Hakai Magazine

A fishing boat set against the bright orange sunset and the sky is filled with the silhouette of birds
Funding the surveillance efforts needed to effectively monitor and enforce a marine protected area (MPA) is challenging. Scientists have come up with a way they say MPAs can pay for themselves. Photo by Wild Wonders of Europe/Widstrand/NPL/Minden Pictures

How Marine Protected Areas Can Pay for Their Own Protection

The area right next to a marine protected area is a prime fishing spot—and researchers think fishermen will pay to access it.

Authored by

by Greg Noone

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Overfishing is one of the greatest threats to biodiversity in the ocean, and according to a recent United Nations report a third of global fish stocks are overfished. One answer to the problem of overfishing is to implement marine protected areas (MPAs)—parcels of ocean where fishing is banned or severely restricted. When well designed, MPAs allow time for species to recover and can even increase the amount of fish available to fishermen in neighboring waters. These no-take zones, however, are vulnerable to poaching.

Protecting an MPA from poachers is daunting and expensive. It requires round-the-clock monitoring—by drones, satellites, or something else—and at-sea patrols by law enforcement. Paying for all of this is a challenge, with funding provided through philanthropy, by the government, or users fees from tourism activities like diving.

A new report by University of California, Santa Barbara, graduate student Juan Carlos Villaseñor-Derbez and his colleagues, however, proposes a counterintuitive way to make MPAs financially self-sufficient: charge a limited number of fishermen for premium access for the right to fish just outside these particularly bountiful no-take zones.

“Fish, of course, don’t recognize boundaries,” says Villaseñor-Derbez—especially not the lines that prevent law-abiding fishermen from plying inside an MPA or a country’s exclusive economic zone. Consequently, fishing boats tend to gather at the very edge of a protected area, benefiting from the spillover of recovered species from inside the no-take zone.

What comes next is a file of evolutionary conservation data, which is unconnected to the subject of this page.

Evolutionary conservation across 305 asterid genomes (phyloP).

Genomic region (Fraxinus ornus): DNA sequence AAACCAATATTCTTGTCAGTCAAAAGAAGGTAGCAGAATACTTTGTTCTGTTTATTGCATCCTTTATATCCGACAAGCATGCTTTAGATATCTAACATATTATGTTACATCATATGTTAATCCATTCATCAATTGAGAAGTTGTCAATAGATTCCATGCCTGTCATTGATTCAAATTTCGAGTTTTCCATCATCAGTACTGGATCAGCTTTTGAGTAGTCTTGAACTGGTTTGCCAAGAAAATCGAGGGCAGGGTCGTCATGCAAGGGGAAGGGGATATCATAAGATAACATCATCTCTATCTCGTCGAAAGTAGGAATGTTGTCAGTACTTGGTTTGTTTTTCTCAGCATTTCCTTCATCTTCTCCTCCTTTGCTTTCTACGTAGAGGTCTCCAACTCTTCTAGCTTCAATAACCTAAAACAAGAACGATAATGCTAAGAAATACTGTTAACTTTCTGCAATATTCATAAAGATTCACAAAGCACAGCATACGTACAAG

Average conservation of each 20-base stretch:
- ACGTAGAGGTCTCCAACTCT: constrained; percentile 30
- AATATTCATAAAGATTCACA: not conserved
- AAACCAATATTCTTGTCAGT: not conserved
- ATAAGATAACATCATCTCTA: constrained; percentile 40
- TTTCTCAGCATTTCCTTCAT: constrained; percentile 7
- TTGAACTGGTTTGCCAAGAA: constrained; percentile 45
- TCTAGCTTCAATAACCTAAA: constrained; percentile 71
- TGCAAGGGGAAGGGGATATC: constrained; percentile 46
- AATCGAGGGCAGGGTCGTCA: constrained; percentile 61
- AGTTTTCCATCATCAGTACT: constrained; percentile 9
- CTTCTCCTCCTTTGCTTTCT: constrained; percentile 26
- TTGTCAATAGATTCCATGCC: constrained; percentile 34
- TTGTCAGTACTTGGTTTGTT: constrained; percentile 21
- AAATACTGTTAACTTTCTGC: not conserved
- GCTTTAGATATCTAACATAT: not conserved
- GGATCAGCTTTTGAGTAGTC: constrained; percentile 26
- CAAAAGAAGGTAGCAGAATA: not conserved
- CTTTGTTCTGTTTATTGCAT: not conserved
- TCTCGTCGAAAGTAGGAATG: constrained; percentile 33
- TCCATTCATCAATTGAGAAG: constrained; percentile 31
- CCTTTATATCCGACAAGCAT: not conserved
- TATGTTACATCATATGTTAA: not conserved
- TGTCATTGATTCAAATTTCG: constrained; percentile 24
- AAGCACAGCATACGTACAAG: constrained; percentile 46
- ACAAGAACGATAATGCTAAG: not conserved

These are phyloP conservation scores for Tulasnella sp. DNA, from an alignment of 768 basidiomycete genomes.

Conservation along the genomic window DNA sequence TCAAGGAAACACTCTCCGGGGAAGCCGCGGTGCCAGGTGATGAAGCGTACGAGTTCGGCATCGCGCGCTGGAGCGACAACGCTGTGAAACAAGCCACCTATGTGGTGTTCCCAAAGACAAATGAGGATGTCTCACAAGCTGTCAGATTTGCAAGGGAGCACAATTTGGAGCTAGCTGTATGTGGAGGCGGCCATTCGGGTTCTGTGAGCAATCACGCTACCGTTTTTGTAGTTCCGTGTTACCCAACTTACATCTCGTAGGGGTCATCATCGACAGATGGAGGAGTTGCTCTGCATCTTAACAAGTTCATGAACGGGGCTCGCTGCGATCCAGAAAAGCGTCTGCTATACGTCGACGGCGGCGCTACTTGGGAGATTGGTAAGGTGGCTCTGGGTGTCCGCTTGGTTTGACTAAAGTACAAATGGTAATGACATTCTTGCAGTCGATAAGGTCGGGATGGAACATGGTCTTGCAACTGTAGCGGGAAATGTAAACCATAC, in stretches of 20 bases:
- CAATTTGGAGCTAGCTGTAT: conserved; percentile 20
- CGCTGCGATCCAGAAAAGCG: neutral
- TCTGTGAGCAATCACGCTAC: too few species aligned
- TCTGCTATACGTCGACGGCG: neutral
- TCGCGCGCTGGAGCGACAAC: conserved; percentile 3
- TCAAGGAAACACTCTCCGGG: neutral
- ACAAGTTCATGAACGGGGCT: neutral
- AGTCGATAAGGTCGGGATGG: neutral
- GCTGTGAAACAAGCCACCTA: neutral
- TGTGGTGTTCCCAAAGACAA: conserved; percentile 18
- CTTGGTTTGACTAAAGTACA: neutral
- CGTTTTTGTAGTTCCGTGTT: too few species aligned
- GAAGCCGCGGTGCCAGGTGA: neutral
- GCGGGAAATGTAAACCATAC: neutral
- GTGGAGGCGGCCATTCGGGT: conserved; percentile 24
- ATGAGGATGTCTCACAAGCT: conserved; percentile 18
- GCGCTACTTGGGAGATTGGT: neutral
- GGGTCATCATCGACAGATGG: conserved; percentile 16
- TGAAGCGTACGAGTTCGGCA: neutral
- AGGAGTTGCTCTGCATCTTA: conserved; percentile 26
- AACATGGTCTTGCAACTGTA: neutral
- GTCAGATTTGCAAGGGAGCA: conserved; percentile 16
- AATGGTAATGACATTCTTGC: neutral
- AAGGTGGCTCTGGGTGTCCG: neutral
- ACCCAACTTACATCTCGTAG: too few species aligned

Villaseñor-Derbez’s proposal is to turn the area just outside a no-take zone into a conservation finance area (CFA)—essentially commodifying existing fishing patterns around restricted areas. Charging for this access, Villaseñor-Derbez says, could raise enough money to efficiently finance enforcement measures and better protect the core no-take zone from poaching.

While some schemes have financially exploited fishermen’s tendency to line up along the boundary of a no-take zone—most notably the Parties to the Nauru Agreement, which charges purse seiners for the right to fish tuna outside protected zones—none so far have done so with the goal of enhancing conservation. Villaseñor-Derbez says his paper provides a template that, if implemented, could fuel the global expansion of marine protected areas.

A recent paper proposes that the creation of a conservation finance area (CFA), which would charge fishermen for access to the area just outside a no-take marine protected area, could raise enough funds to pay for enforcement measures within the no-take zone. Currently, fishermen tend to fish on the borders of marine protected areas. This approach would commodify that practice without shrinking the size of the existing protected area. Illustration by Mercedes Minck

For Peter Jones, an expert in MPAs at University College London in England, Villaseñor-Derbez’s idea is an interesting proposal. “This would be a mechanism for ramping up the surveillance effort,” says Jones. Nevertheless, he fears the CFA would have to be situated within the most productive range of a given fish to justify its existence. That would mean harvesting in the CFA would reduce the density in the no-take zone, says Jones, which erodes the reasoning behind instituting an MPA in the first place.

This risk, argues Villaseñor-Derbez and his coauthors, would be offset by the reduction in poaching arising from the higher enforcement funding. The CFA model, though, is malleable. Once implemented, says Villaseñor-Derbez, it remains up to local authorities to balance the price of admission and the size of the CFA to ensure that the species residing in the core of the MPA remain protected.

Another serious challenge that Jones envisions to the scheme’s implementation is its likely unpalatability to global fishing communities. While subject to territorial restrictions and quotas, fish are generally seen by fishermen as a freely exploitable public resource. The introduction of CFAs would effectively privatize fish and be seen as “a huge step” that Jones argues “would cause a huge backlash.” (Conversely, companies that extract other resources on public lands, such as trees and minerals, typically pay a fee or tax.)

Villaseñor-Derbez acknowledges that this is a challenge facing any implementation of a CFA model. Nevertheless, he says, the idea may be more palatable than one might initially suspect. A CFA would represent an expanded opportunity to exploit the spillover of fish from within an MPA, he says, when compared to a strict no-take zone.

There is one other huge potential flaw with the CFA scheme that Villaseñor-Derbez and his colleagues explore in their paper: its susceptibility to corruption. Poachers, for example, could conceivably bribe corrupt MPA authorities to look the other way while they slip into the pay-to-fish area or even the no-take zone. Less affluent fishermen might also be pushed into poaching if they judge the price of the leases as prohibitively high. Indeed, if the model is to work, says Villaseñor-Derbez, local authorities will have to carefully balance the price of admission with the conservation needs of the overall MPA.